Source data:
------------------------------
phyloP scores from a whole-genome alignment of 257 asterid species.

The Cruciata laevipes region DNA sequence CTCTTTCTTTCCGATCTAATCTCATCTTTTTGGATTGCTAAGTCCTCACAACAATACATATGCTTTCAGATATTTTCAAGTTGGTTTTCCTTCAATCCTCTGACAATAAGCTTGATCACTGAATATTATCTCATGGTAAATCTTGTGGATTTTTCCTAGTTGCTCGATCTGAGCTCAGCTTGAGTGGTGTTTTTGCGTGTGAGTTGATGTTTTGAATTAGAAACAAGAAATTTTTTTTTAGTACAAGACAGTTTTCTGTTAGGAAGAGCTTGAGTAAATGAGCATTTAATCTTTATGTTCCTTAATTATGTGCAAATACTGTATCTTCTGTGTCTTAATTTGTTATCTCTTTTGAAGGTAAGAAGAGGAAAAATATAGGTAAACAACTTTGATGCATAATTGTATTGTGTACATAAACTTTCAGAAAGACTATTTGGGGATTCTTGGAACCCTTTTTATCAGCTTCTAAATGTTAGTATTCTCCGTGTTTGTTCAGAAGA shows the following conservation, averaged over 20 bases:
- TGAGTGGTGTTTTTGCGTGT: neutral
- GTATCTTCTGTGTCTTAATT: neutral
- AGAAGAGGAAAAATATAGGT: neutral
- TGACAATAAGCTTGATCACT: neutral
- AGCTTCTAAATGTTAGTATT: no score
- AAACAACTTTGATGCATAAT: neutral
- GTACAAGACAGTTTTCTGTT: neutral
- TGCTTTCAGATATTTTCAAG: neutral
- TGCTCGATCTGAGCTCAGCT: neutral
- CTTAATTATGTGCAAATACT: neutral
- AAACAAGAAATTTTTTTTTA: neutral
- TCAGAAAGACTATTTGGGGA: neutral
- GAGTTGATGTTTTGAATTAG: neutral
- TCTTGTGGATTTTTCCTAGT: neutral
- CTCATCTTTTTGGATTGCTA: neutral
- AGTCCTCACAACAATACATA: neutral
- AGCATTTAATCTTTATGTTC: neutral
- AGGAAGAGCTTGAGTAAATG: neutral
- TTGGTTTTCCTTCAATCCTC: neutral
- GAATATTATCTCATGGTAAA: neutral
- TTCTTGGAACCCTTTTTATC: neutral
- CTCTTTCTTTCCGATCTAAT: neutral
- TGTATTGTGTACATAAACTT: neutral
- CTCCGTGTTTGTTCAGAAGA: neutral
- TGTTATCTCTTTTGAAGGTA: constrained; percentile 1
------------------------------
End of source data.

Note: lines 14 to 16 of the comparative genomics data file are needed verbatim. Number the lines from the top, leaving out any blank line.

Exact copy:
- TCAGAAAGACTATTTGGGGA: neutral
- GAGTTGATGTTTTGAATTAG: neutral
- TCTTGTGGATTTTTCCTAGT: neutral